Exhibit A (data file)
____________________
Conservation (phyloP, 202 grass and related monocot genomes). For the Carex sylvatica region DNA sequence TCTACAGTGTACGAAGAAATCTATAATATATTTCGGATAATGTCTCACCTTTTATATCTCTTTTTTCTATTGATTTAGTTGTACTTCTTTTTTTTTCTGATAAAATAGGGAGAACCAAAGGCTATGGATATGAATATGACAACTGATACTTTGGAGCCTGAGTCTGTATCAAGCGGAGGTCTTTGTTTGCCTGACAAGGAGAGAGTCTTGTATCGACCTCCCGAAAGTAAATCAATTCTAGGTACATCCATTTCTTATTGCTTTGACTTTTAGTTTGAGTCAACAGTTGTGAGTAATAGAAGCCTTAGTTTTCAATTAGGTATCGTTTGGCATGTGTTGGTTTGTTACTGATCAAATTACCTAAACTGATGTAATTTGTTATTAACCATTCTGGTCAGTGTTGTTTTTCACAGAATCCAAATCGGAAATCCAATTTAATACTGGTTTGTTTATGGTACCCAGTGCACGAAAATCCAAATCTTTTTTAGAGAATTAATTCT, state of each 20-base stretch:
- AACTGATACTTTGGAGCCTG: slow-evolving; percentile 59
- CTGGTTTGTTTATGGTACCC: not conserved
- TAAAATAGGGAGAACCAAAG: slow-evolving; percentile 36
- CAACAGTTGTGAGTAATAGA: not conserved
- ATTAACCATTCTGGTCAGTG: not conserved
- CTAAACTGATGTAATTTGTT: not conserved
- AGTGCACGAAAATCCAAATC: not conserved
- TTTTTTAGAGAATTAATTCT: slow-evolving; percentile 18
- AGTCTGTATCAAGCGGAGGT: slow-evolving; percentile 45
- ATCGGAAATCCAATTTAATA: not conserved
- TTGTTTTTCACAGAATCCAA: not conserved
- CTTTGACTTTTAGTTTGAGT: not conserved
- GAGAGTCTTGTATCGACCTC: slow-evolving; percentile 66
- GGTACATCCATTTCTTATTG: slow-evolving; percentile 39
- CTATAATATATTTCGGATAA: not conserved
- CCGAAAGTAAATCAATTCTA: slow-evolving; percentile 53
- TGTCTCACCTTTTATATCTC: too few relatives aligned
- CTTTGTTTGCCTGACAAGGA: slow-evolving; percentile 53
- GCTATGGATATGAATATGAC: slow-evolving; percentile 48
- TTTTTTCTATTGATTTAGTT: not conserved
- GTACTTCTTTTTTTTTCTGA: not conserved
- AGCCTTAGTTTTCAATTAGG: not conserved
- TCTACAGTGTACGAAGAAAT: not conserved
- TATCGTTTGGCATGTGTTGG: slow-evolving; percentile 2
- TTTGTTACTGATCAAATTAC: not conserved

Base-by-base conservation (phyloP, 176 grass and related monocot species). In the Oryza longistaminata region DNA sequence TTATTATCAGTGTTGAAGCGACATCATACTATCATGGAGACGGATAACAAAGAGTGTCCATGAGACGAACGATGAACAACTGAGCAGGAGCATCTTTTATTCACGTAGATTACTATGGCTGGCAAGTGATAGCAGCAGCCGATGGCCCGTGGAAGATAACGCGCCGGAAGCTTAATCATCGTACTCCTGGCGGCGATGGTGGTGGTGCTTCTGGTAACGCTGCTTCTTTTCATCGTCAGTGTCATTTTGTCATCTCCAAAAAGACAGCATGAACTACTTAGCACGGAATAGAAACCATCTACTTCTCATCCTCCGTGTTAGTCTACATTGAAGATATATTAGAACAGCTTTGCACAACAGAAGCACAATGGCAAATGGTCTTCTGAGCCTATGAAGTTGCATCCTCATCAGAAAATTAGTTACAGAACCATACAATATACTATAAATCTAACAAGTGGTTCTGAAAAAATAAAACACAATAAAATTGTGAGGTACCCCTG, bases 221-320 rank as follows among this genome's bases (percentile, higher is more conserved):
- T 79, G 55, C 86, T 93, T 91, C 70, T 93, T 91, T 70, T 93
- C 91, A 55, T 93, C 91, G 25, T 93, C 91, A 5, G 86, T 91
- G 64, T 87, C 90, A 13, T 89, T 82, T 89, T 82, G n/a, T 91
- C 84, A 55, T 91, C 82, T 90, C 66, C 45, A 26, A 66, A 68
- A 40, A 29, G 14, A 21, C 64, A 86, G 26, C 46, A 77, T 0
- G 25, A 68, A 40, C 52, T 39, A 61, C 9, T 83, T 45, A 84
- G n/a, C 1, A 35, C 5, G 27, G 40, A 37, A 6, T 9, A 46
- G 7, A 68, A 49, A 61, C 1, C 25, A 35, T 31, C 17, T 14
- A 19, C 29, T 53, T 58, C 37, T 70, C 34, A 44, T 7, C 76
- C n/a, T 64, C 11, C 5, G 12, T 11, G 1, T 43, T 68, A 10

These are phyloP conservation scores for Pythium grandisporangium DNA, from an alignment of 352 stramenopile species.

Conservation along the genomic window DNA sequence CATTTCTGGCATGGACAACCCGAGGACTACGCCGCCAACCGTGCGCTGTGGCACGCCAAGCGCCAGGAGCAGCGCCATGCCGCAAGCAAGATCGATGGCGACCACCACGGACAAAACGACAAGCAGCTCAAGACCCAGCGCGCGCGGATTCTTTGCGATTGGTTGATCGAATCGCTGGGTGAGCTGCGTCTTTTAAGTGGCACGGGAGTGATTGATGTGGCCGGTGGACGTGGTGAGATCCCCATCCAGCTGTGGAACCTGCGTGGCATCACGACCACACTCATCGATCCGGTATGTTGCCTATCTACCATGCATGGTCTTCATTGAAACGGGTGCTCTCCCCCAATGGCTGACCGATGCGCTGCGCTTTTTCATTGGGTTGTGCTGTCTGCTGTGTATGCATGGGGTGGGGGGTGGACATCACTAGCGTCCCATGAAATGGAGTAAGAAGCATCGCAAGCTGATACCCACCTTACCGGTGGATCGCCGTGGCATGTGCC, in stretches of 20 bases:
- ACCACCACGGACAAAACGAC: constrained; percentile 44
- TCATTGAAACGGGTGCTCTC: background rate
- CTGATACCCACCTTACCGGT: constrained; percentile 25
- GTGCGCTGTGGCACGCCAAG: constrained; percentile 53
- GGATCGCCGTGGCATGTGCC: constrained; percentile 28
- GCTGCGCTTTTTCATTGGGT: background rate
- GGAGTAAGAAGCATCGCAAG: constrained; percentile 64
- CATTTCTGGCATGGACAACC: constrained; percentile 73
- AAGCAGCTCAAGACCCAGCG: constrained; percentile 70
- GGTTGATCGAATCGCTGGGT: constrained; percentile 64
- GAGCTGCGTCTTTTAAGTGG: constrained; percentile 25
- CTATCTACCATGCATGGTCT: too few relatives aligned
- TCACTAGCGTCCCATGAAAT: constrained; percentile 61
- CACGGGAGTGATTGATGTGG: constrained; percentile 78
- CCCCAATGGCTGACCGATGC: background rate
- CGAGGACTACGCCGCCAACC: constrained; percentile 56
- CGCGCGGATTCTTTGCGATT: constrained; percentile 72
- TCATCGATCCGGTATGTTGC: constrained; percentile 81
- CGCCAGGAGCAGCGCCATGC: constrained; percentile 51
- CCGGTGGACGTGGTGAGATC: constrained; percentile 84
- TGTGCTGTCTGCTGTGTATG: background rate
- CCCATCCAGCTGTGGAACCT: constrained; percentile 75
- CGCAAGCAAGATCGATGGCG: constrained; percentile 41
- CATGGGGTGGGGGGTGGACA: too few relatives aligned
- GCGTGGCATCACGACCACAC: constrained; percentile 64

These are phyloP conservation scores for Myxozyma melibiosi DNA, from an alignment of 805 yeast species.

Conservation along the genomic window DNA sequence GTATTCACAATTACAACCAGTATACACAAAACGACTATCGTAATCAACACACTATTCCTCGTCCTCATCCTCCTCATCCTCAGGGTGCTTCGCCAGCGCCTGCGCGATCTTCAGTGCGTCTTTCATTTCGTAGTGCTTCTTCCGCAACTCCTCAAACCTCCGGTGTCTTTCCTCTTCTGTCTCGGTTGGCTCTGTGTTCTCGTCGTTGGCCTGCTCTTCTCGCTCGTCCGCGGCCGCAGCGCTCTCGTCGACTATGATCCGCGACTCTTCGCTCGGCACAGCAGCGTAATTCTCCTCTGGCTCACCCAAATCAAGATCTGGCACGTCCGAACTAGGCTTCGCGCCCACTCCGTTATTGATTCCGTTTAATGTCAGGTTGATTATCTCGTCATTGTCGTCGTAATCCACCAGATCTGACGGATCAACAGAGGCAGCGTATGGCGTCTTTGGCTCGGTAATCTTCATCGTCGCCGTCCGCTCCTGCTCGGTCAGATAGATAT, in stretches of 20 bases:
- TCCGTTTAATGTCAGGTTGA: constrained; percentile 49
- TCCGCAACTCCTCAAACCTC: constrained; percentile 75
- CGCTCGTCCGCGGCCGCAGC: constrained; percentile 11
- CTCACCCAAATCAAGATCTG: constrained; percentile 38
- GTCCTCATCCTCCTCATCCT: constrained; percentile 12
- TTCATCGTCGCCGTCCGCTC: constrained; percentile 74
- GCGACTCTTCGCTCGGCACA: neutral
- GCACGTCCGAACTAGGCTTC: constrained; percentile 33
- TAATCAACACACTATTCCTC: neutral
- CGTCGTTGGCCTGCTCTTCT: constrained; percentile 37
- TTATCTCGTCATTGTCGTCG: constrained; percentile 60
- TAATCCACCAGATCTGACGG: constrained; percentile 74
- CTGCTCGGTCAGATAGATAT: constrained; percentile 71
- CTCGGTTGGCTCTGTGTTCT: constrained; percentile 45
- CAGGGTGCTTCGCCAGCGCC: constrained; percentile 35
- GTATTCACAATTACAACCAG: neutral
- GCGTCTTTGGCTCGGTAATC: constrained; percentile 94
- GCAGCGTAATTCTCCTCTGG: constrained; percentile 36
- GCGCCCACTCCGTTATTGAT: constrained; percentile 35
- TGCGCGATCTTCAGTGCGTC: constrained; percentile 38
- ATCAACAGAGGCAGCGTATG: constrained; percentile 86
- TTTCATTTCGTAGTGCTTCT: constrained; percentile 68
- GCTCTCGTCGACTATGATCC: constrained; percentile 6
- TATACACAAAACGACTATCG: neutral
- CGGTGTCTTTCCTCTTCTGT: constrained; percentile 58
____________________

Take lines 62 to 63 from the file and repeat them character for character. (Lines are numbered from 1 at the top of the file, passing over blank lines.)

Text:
- CGCAAGCAAGATCGATGGCG: constrained; percentile 41
- CATGGGGTGGGGGGTGGACA: too few relatives aligned